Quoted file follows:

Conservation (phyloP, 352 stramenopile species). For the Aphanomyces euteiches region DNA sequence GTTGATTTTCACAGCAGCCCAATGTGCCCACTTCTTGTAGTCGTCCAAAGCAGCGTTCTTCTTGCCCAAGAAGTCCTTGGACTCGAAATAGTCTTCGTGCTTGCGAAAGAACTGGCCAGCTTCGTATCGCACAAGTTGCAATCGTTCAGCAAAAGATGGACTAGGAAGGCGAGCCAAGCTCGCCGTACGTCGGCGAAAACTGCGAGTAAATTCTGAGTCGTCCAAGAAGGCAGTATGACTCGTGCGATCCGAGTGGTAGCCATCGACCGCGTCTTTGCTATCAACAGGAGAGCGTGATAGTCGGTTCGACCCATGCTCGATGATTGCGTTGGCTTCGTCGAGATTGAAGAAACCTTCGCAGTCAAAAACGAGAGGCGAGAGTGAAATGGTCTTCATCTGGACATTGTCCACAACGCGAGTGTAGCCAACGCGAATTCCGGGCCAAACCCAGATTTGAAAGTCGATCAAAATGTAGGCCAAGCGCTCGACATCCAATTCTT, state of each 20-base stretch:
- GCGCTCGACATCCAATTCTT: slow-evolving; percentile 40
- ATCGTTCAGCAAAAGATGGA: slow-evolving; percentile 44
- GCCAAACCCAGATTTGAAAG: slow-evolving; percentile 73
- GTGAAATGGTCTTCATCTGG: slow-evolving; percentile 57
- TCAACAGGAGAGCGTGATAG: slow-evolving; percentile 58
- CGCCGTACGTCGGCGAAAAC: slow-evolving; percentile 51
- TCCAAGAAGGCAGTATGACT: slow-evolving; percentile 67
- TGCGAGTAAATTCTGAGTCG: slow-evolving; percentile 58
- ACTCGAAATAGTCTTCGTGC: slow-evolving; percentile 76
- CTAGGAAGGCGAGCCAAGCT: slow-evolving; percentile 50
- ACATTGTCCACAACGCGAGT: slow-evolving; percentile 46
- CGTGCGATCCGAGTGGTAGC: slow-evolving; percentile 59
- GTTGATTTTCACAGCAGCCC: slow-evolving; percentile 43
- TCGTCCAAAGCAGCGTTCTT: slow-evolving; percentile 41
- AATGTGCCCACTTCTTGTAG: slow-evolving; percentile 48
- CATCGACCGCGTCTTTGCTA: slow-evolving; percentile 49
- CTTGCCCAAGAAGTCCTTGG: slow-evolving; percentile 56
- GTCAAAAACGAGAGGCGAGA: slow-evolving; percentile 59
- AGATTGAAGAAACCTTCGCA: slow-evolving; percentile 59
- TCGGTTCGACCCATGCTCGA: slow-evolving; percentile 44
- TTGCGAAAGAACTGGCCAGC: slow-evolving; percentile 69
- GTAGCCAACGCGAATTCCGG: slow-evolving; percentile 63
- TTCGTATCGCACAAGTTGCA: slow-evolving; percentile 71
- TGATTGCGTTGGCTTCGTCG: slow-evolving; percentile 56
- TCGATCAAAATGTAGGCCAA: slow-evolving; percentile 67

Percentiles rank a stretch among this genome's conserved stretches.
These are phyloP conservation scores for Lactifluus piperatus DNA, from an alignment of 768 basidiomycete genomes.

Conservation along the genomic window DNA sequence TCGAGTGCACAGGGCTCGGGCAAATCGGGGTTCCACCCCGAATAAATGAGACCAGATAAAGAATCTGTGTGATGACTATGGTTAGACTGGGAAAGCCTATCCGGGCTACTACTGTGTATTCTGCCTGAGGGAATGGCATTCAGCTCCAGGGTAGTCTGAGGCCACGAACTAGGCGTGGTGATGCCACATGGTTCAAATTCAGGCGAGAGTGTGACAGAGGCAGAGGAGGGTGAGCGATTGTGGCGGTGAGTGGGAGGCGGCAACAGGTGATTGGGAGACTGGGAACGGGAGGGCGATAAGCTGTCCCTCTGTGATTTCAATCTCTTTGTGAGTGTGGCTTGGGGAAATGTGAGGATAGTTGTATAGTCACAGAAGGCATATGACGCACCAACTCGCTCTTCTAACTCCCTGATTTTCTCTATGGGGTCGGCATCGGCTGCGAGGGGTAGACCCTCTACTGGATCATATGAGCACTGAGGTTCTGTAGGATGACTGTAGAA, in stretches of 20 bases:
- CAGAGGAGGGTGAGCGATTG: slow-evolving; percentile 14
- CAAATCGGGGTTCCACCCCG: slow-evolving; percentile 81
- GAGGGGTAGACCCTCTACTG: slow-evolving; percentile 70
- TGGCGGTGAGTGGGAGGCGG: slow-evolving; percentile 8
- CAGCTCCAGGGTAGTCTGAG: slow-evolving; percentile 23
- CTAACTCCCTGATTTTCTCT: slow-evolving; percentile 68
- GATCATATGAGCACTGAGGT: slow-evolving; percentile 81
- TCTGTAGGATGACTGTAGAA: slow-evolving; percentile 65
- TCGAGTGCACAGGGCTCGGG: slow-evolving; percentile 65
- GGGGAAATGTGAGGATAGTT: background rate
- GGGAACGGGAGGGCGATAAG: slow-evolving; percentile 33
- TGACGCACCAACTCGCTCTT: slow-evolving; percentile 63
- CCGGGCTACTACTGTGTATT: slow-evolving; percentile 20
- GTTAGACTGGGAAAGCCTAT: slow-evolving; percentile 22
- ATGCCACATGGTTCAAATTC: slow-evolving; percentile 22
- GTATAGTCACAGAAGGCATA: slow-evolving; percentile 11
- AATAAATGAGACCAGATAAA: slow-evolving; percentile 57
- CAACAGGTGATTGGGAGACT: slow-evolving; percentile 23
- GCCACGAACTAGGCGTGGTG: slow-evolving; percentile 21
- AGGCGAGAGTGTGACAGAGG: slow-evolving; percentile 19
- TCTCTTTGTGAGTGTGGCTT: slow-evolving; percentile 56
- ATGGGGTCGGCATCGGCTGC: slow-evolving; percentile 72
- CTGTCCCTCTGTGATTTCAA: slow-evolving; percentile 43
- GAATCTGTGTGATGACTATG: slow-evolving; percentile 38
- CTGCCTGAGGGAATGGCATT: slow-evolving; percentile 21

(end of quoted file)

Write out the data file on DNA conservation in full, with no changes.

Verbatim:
Conservation (phyloP, 352 stramenopile species). For the Aphanomyces euteiches region DNA sequence GTTGATTTTCACAGCAGCCCAATGTGCCCACTTCTTGTAGTCGTCCAAAGCAGCGTTCTTCTTGCCCAAGAAGTCCTTGGACTCGAAATAGTCTTCGTGCTTGCGAAAGAACTGGCCAGCTTCGTATCGCACAAGTTGCAATCGTTCAGCAAAAGATGGACTAGGAAGGCGAGCCAAGCTCGCCGTACGTCGGCGAAAACTGCGAGTAAATTCTGAGTCGTCCAAGAAGGCAGTATGACTCGTGCGATCCGAGTGGTAGCCATCGACCGCGTCTTTGCTATCAACAGGAGAGCGTGATAGTCGGTTCGACCCATGCTCGATGATTGCGTTGGCTTCGTCGAGATTGAAGAAACCTTCGCAGTCAAAAACGAGAGGCGAGAGTGAAATGGTCTTCATCTGGACATTGTCCACAACGCGAGTGTAGCCAACGCGAATTCCGGGCCAAACCCAGATTTGAAAGTCGATCAAAATGTAGGCCAAGCGCTCGACATCCAATTCTT, state of each 20-base stretch:
- GCGCTCGACATCCAATTCTT: slow-evolving; percentile 40
- ATCGTTCAGCAAAAGATGGA: slow-evolving; percentile 44
- GCCAAACCCAGATTTGAAAG: slow-evolving; percentile 73
- GTGAAATGGTCTTCATCTGG: slow-evolving; percentile 57
- TCAACAGGAGAGCGTGATAG: slow-evolving; percentile 58
- CGCCGTACGTCGGCGAAAAC: slow-evolving; percentile 51
- TCCAAGAAGGCAGTATGACT: slow-evolving; percentile 67
- TGCGAGTAAATTCTGAGTCG: slow-evolving; percentile 58
- ACTCGAAATAGTCTTCGTGC: slow-evolving; percentile 76
- CTAGGAAGGCGAGCCAAGCT: slow-evolving; percentile 50
- ACATTGTCCACAACGCGAGT: slow-evolving; percentile 46
- CGTGCGATCCGAGTGGTAGC: slow-evolving; percentile 59
- GTTGATTTTCACAGCAGCCC: slow-evolving; percentile 43
- TCGTCCAAAGCAGCGTTCTT: slow-evolving; percentile 41
- AATGTGCCCACTTCTTGTAG: slow-evolving; percentile 48
- CATCGACCGCGTCTTTGCTA: slow-evolving; percentile 49
- CTTGCCCAAGAAGTCCTTGG: slow-evolving; percentile 56
- GTCAAAAACGAGAGGCGAGA: slow-evolving; percentile 59
- AGATTGAAGAAACCTTCGCA: slow-evolving; percentile 59
- TCGGTTCGACCCATGCTCGA: slow-evolving; percentile 44
- TTGCGAAAGAACTGGCCAGC: slow-evolving; percentile 69
- GTAGCCAACGCGAATTCCGG: slow-evolving; percentile 63
- TTCGTATCGCACAAGTTGCA: slow-evolving; percentile 71
- TGATTGCGTTGGCTTCGTCG: slow-evolving; percentile 56
- TCGATCAAAATGTAGGCCAA: slow-evolving; percentile 67

Percentiles rank a stretch among this genome's conserved stretches.
These are phyloP conservation scores for Lactifluus piperatus DNA, from an alignment of 768 basidiomycete genomes.

Conservation along the genomic window DNA sequence TCGAGTGCACAGGGCTCGGGCAAATCGGGGTTCCACCCCGAATAAATGAGACCAGATAAAGAATCTGTGTGATGACTATGGTTAGACTGGGAAAGCCTATCCGGGCTACTACTGTGTATTCTGCCTGAGGGAATGGCATTCAGCTCCAGGGTAGTCTGAGGCCACGAACTAGGCGTGGTGATGCCACATGGTTCAAATTCAGGCGAGAGTGTGACAGAGGCAGAGGAGGGTGAGCGATTGTGGCGGTGAGTGGGAGGCGGCAACAGGTGATTGGGAGACTGGGAACGGGAGGGCGATAAGCTGTCCCTCTGTGATTTCAATCTCTTTGTGAGTGTGGCTTGGGGAAATGTGAGGATAGTTGTATAGTCACAGAAGGCATATGACGCACCAACTCGCTCTTCTAACTCCCTGATTTTCTCTATGGGGTCGGCATCGGCTGCGAGGGGTAGACCCTCTACTGGATCATATGAGCACTGAGGTTCTGTAGGATGACTGTAGAA, in stretches of 20 bases:
- CAGAGGAGGGTGAGCGATTG: slow-evolving; percentile 14
- CAAATCGGGGTTCCACCCCG: slow-evolving; percentile 81
- GAGGGGTAGACCCTCTACTG: slow-evolving; percentile 70
- TGGCGGTGAGTGGGAGGCGG: slow-evolving; percentile 8
- CAGCTCCAGGGTAGTCTGAG: slow-evolving; percentile 23
- CTAACTCCCTGATTTTCTCT: slow-evolving; percentile 68
- GATCATATGAGCACTGAGGT: slow-evolving; percentile 81
- TCTGTAGGATGACTGTAGAA: slow-evolving; percentile 65
- TCGAGTGCACAGGGCTCGGG: slow-evolving; percentile 65
- GGGGAAATGTGAGGATAGTT: background rate
- GGGAACGGGAGGGCGATAAG: slow-evolving; percentile 33
- TGACGCACCAACTCGCTCTT: slow-evolving; percentile 63
- CCGGGCTACTACTGTGTATT: slow-evolving; percentile 20
- GTTAGACTGGGAAAGCCTAT: slow-evolving; percentile 22
- ATGCCACATGGTTCAAATTC: slow-evolving; percentile 22
- GTATAGTCACAGAAGGCATA: slow-evolving; percentile 11
- AATAAATGAGACCAGATAAA: slow-evolving; percentile 57
- CAACAGGTGATTGGGAGACT: slow-evolving; percentile 23
- GCCACGAACTAGGCGTGGTG: slow-evolving; percentile 21
- AGGCGAGAGTGTGACAGAGG: slow-evolving; percentile 19
- TCTCTTTGTGAGTGTGGCTT: slow-evolving; percentile 56
- ATGGGGTCGGCATCGGCTGC: slow-evolving; percentile 72
- CTGTCCCTCTGTGATTTCAA: slow-evolving; percentile 43
- GAATCTGTGTGATGACTATG: slow-evolving; percentile 38
- CTGCCTGAGGGAATGGCATT: slow-evolving; percentile 21